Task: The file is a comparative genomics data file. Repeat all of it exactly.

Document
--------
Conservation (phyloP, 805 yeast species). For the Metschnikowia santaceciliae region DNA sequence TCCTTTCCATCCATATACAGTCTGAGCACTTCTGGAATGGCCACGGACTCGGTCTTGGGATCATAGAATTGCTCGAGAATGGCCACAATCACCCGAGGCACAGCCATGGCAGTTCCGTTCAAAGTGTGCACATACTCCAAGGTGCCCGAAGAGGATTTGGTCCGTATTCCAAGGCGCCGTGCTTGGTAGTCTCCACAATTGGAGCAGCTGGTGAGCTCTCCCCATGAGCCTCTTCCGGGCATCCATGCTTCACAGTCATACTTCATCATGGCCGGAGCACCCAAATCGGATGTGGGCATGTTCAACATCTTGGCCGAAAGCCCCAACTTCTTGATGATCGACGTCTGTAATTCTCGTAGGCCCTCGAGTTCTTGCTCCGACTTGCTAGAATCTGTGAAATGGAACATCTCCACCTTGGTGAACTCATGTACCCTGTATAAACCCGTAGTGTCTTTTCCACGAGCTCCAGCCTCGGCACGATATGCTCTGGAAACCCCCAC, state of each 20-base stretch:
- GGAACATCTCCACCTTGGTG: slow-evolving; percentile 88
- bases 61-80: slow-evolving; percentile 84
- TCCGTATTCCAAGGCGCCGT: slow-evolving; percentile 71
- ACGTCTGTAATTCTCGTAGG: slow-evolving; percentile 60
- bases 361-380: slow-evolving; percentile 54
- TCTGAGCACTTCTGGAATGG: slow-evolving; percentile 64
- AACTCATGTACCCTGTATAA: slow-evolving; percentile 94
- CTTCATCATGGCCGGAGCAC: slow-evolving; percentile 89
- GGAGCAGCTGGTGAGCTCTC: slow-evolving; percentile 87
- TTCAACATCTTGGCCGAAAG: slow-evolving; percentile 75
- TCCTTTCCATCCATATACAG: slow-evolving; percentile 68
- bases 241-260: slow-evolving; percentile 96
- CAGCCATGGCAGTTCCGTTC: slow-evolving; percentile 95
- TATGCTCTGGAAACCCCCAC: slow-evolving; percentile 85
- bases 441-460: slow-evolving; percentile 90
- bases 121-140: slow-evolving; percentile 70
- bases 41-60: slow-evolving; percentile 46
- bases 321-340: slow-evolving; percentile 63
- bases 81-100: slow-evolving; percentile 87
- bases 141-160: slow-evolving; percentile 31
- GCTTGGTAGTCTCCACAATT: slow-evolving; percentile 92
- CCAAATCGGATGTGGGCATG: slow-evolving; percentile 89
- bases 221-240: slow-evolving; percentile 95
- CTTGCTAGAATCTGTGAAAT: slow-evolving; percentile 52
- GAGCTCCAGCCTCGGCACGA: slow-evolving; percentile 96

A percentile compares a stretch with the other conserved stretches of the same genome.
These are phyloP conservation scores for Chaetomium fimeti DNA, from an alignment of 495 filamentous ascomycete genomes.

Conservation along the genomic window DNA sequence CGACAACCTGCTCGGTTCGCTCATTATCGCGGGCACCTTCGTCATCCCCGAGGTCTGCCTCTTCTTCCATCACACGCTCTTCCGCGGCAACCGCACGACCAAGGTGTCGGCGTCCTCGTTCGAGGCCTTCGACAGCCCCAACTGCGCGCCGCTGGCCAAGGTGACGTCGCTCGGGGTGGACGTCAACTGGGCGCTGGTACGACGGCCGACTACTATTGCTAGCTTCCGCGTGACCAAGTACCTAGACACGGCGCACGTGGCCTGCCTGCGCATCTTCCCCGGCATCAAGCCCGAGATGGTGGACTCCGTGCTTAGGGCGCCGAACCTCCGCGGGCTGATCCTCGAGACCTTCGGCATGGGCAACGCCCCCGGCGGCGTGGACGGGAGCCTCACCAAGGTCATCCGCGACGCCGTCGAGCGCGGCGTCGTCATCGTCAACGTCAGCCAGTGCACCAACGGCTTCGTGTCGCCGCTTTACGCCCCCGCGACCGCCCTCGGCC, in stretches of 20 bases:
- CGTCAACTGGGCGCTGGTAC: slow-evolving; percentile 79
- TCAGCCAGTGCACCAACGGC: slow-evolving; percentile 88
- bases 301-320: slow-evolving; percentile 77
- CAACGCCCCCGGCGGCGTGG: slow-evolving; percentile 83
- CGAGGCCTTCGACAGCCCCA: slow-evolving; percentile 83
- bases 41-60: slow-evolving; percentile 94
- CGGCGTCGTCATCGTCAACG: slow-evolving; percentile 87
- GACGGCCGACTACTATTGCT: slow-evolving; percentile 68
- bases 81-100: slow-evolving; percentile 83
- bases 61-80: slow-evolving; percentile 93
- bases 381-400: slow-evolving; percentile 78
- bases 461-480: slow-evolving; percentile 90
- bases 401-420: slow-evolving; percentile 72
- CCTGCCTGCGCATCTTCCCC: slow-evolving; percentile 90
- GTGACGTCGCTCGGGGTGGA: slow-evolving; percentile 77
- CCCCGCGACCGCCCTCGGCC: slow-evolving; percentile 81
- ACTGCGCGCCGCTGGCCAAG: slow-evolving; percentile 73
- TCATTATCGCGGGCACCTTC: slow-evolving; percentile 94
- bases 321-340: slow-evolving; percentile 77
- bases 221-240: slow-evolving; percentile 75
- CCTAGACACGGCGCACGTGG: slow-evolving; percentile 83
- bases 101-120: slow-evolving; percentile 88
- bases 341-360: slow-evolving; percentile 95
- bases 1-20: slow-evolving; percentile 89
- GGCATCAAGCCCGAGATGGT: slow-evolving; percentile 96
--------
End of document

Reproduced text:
Conservation (phyloP, 805 yeast species). For the Metschnikowia santaceciliae region DNA sequence TCCTTTCCATCCATATACAGTCTGAGCACTTCTGGAATGGCCACGGACTCGGTCTTGGGATCATAGAATTGCTCGAGAATGGCCACAATCACCCGAGGCACAGCCATGGCAGTTCCGTTCAAAGTGTGCACATACTCCAAGGTGCCCGAAGAGGATTTGGTCCGTATTCCAAGGCGCCGTGCTTGGTAGTCTCCACAATTGGAGCAGCTGGTGAGCTCTCCCCATGAGCCTCTTCCGGGCATCCATGCTTCACAGTCATACTTCATCATGGCCGGAGCACCCAAATCGGATGTGGGCATGTTCAACATCTTGGCCGAAAGCCCCAACTTCTTGATGATCGACGTCTGTAATTCTCGTAGGCCCTCGAGTTCTTGCTCCGACTTGCTAGAATCTGTGAAATGGAACATCTCCACCTTGGTGAACTCATGTACCCTGTATAAACCCGTAGTGTCTTTTCCACGAGCTCCAGCCTCGGCACGATATGCTCTGGAAACCCCCAC, state of each 20-base stretch:
- GGAACATCTCCACCTTGGTG: slow-evolving; percentile 88
- bases 61-80: slow-evolving; percentile 84
- TCCGTATTCCAAGGCGCCGT: slow-evolving; percentile 71
- ACGTCTGTAATTCTCGTAGG: slow-evolving; percentile 60
- bases 361-380: slow-evolving; percentile 54
- TCTGAGCACTTCTGGAATGG: slow-evolving; percentile 64
- AACTCATGTACCCTGTATAA: slow-evolving; percentile 94
- CTTCATCATGGCCGGAGCAC: slow-evolving; percentile 89
- GGAGCAGCTGGTGAGCTCTC: slow-evolving; percentile 87
- TTCAACATCTTGGCCGAAAG: slow-evolving; percentile 75
- TCCTTTCCATCCATATACAG: slow-evolving; percentile 68
- bases 241-260: slow-evolving; percentile 96
- CAGCCATGGCAGTTCCGTTC: slow-evolving; percentile 95
- TATGCTCTGGAAACCCCCAC: slow-evolving; percentile 85
- bases 441-460: slow-evolving; percentile 90
- bases 121-140: slow-evolving; percentile 70
- bases 41-60: slow-evolving; percentile 46
- bases 321-340: slow-evolving; percentile 63
- bases 81-100: slow-evolving; percentile 87
- bases 141-160: slow-evolving; percentile 31
- GCTTGGTAGTCTCCACAATT: slow-evolving; percentile 92
- CCAAATCGGATGTGGGCATG: slow-evolving; percentile 89
- bases 221-240: slow-evolving; percentile 95
- CTTGCTAGAATCTGTGAAAT: slow-evolving; percentile 52
- GAGCTCCAGCCTCGGCACGA: slow-evolving; percentile 96

A percentile compares a stretch with the other conserved stretches of the same genome.
These are phyloP conservation scores for Chaetomium fimeti DNA, from an alignment of 495 filamentous ascomycete genomes.

Conservation along the genomic window DNA sequence CGACAACCTGCTCGGTTCGCTCATTATCGCGGGCACCTTCGTCATCCCCGAGGTCTGCCTCTTCTTCCATCACACGCTCTTCCGCGGCAACCGCACGACCAAGGTGTCGGCGTCCTCGTTCGAGGCCTTCGACAGCCCCAACTGCGCGCCGCTGGCCAAGGTGACGTCGCTCGGGGTGGACGTCAACTGGGCGCTGGTACGACGGCCGACTACTATTGCTAGCTTCCGCGTGACCAAGTACCTAGACACGGCGCACGTGGCCTGCCTGCGCATCTTCCCCGGCATCAAGCCCGAGATGGTGGACTCCGTGCTTAGGGCGCCGAACCTCCGCGGGCTGATCCTCGAGACCTTCGGCATGGGCAACGCCCCCGGCGGCGTGGACGGGAGCCTCACCAAGGTCATCCGCGACGCCGTCGAGCGCGGCGTCGTCATCGTCAACGTCAGCCAGTGCACCAACGGCTTCGTGTCGCCGCTTTACGCCCCCGCGACCGCCCTCGGCC, in stretches of 20 bases:
- CGTCAACTGGGCGCTGGTAC: slow-evolving; percentile 79
- TCAGCCAGTGCACCAACGGC: slow-evolving; percentile 88
- bases 301-320: slow-evolving; percentile 77
- CAACGCCCCCGGCGGCGTGG: slow-evolving; percentile 83
- CGAGGCCTTCGACAGCCCCA: slow-evolving; percentile 83
- bases 41-60: slow-evolving; percentile 94
- CGGCGTCGTCATCGTCAACG: slow-evolving; percentile 87
- GACGGCCGACTACTATTGCT: slow-evolving; percentile 68
- bases 81-100: slow-evolving; percentile 83
- bases 61-80: slow-evolving; percentile 93
- bases 381-400: slow-evolving; percentile 78
- bases 461-480: slow-evolving; percentile 90
- bases 401-420: slow-evolving; percentile 72
- CCTGCCTGCGCATCTTCCCC: slow-evolving; percentile 90
- GTGACGTCGCTCGGGGTGGA: slow-evolving; percentile 77
- CCCCGCGACCGCCCTCGGCC: slow-evolving; percentile 81
- ACTGCGCGCCGCTGGCCAAG: slow-evolving; percentile 73
- TCATTATCGCGGGCACCTTC: slow-evolving; percentile 94
- bases 321-340: slow-evolving; percentile 77
- bases 221-240: slow-evolving; percentile 75
- CCTAGACACGGCGCACGTGG: slow-evolving; percentile 83
- bases 101-120: slow-evolving; percentile 88
- bases 341-360: slow-evolving; percentile 95
- bases 1-20: slow-evolving; percentile 89
- GGCATCAAGCCCGAGATGGT: slow-evolving; percentile 96